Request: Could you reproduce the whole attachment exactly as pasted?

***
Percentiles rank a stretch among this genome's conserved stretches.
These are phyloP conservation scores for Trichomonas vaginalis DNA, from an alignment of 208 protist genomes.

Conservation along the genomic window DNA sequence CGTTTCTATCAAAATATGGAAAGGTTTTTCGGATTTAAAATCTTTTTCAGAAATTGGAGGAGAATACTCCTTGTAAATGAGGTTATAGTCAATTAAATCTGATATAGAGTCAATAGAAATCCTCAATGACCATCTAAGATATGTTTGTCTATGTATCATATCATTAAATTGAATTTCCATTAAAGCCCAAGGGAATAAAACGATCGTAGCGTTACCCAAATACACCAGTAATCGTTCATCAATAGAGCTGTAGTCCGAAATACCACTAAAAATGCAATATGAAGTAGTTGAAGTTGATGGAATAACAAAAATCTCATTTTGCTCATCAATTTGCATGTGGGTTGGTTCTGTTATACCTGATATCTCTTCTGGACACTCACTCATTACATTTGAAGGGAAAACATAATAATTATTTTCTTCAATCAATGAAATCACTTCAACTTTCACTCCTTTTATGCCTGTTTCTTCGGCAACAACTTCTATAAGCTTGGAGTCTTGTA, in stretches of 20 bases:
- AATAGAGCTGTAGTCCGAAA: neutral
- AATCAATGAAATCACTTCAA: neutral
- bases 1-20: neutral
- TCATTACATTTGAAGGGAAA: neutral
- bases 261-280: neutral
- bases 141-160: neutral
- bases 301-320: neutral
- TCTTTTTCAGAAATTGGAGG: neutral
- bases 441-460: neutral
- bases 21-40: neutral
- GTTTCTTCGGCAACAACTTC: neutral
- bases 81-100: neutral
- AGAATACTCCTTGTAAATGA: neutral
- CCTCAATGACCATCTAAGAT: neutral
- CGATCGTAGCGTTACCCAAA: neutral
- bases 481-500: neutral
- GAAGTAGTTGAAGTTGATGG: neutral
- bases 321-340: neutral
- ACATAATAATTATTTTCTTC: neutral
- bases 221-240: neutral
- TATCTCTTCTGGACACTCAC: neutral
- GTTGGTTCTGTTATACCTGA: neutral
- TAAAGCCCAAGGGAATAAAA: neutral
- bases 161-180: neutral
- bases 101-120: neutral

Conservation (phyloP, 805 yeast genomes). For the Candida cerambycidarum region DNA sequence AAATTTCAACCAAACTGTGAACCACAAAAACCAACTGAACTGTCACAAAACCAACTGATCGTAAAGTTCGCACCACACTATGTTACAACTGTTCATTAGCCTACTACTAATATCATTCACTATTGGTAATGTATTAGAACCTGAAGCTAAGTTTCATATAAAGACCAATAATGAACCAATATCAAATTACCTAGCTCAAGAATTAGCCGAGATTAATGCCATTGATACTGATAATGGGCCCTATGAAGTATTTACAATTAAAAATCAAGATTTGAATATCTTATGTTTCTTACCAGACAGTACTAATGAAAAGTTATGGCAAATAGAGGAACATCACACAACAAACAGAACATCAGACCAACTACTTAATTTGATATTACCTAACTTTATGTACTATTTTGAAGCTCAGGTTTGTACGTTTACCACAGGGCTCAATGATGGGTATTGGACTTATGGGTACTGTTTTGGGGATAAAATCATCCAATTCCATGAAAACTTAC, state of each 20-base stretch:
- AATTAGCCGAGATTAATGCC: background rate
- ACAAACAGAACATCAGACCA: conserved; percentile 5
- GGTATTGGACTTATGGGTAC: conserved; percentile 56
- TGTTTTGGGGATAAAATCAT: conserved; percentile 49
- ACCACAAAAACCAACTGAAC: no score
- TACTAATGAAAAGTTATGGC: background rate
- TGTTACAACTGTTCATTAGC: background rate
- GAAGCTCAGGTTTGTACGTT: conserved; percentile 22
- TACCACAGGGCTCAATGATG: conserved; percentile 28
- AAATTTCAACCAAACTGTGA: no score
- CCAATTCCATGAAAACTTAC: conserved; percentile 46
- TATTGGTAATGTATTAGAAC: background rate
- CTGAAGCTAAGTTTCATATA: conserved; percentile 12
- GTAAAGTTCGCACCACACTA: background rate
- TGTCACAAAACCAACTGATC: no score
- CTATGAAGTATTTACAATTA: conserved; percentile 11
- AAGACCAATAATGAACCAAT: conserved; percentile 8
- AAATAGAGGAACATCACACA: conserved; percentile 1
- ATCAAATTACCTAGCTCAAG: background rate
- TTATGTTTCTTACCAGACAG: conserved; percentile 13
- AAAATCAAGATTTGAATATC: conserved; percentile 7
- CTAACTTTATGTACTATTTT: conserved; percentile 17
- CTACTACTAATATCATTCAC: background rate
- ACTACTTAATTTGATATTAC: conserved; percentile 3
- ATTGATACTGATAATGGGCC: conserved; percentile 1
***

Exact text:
Percentiles rank a stretch among this genome's conserved stretches.
These are phyloP conservation scores for Trichomonas vaginalis DNA, from an alignment of 208 protist genomes.

Conservation along the genomic window DNA sequence CGTTTCTATCAAAATATGGAAAGGTTTTTCGGATTTAAAATCTTTTTCAGAAATTGGAGGAGAATACTCCTTGTAAATGAGGTTATAGTCAATTAAATCTGATATAGAGTCAATAGAAATCCTCAATGACCATCTAAGATATGTTTGTCTATGTATCATATCATTAAATTGAATTTCCATTAAAGCCCAAGGGAATAAAACGATCGTAGCGTTACCCAAATACACCAGTAATCGTTCATCAATAGAGCTGTAGTCCGAAATACCACTAAAAATGCAATATGAAGTAGTTGAAGTTGATGGAATAACAAAAATCTCATTTTGCTCATCAATTTGCATGTGGGTTGGTTCTGTTATACCTGATATCTCTTCTGGACACTCACTCATTACATTTGAAGGGAAAACATAATAATTATTTTCTTCAATCAATGAAATCACTTCAACTTTCACTCCTTTTATGCCTGTTTCTTCGGCAACAACTTCTATAAGCTTGGAGTCTTGTA, in stretches of 20 bases:
- AATAGAGCTGTAGTCCGAAA: neutral
- AATCAATGAAATCACTTCAA: neutral
- bases 1-20: neutral
- TCATTACATTTGAAGGGAAA: neutral
- bases 261-280: neutral
- bases 141-160: neutral
- bases 301-320: neutral
- TCTTTTTCAGAAATTGGAGG: neutral
- bases 441-460: neutral
- bases 21-40: neutral
- GTTTCTTCGGCAACAACTTC: neutral
- bases 81-100: neutral
- AGAATACTCCTTGTAAATGA: neutral
- CCTCAATGACCATCTAAGAT: neutral
- CGATCGTAGCGTTACCCAAA: neutral
- bases 481-500: neutral
- GAAGTAGTTGAAGTTGATGG: neutral
- bases 321-340: neutral
- ACATAATAATTATTTTCTTC: neutral
- bases 221-240: neutral
- TATCTCTTCTGGACACTCAC: neutral
- GTTGGTTCTGTTATACCTGA: neutral
- TAAAGCCCAAGGGAATAAAA: neutral
- bases 161-180: neutral
- bases 101-120: neutral

Conservation (phyloP, 805 yeast genomes). For the Candida cerambycidarum region DNA sequence AAATTTCAACCAAACTGTGAACCACAAAAACCAACTGAACTGTCACAAAACCAACTGATCGTAAAGTTCGCACCACACTATGTTACAACTGTTCATTAGCCTACTACTAATATCATTCACTATTGGTAATGTATTAGAACCTGAAGCTAAGTTTCATATAAAGACCAATAATGAACCAATATCAAATTACCTAGCTCAAGAATTAGCCGAGATTAATGCCATTGATACTGATAATGGGCCCTATGAAGTATTTACAATTAAAAATCAAGATTTGAATATCTTATGTTTCTTACCAGACAGTACTAATGAAAAGTTATGGCAAATAGAGGAACATCACACAACAAACAGAACATCAGACCAACTACTTAATTTGATATTACCTAACTTTATGTACTATTTTGAAGCTCAGGTTTGTACGTTTACCACAGGGCTCAATGATGGGTATTGGACTTATGGGTACTGTTTTGGGGATAAAATCATCCAATTCCATGAAAACTTAC, state of each 20-base stretch:
- AATTAGCCGAGATTAATGCC: background rate
- ACAAACAGAACATCAGACCA: conserved; percentile 5
- GGTATTGGACTTATGGGTAC: conserved; percentile 56
- TGTTTTGGGGATAAAATCAT: conserved; percentile 49
- ACCACAAAAACCAACTGAAC: no score
- TACTAATGAAAAGTTATGGC: background rate
- TGTTACAACTGTTCATTAGC: background rate
- GAAGCTCAGGTTTGTACGTT: conserved; percentile 22
- TACCACAGGGCTCAATGATG: conserved; percentile 28
- AAATTTCAACCAAACTGTGA: no score
- CCAATTCCATGAAAACTTAC: conserved; percentile 46
- TATTGGTAATGTATTAGAAC: background rate
- CTGAAGCTAAGTTTCATATA: conserved; percentile 12
- GTAAAGTTCGCACCACACTA: background rate
- TGTCACAAAACCAACTGATC: no score
- CTATGAAGTATTTACAATTA: conserved; percentile 11
- AAGACCAATAATGAACCAAT: conserved; percentile 8
- AAATAGAGGAACATCACACA: conserved; percentile 1
- ATCAAATTACCTAGCTCAAG: background rate
- TTATGTTTCTTACCAGACAG: conserved; percentile 13
- AAAATCAAGATTTGAATATC: conserved; percentile 7
- CTAACTTTATGTACTATTTT: conserved; percentile 17
- CTACTACTAATATCATTCAC: background rate
- ACTACTTAATTTGATATTAC: conserved; percentile 3
- ATTGATACTGATAATGGGCC: conserved; percentile 1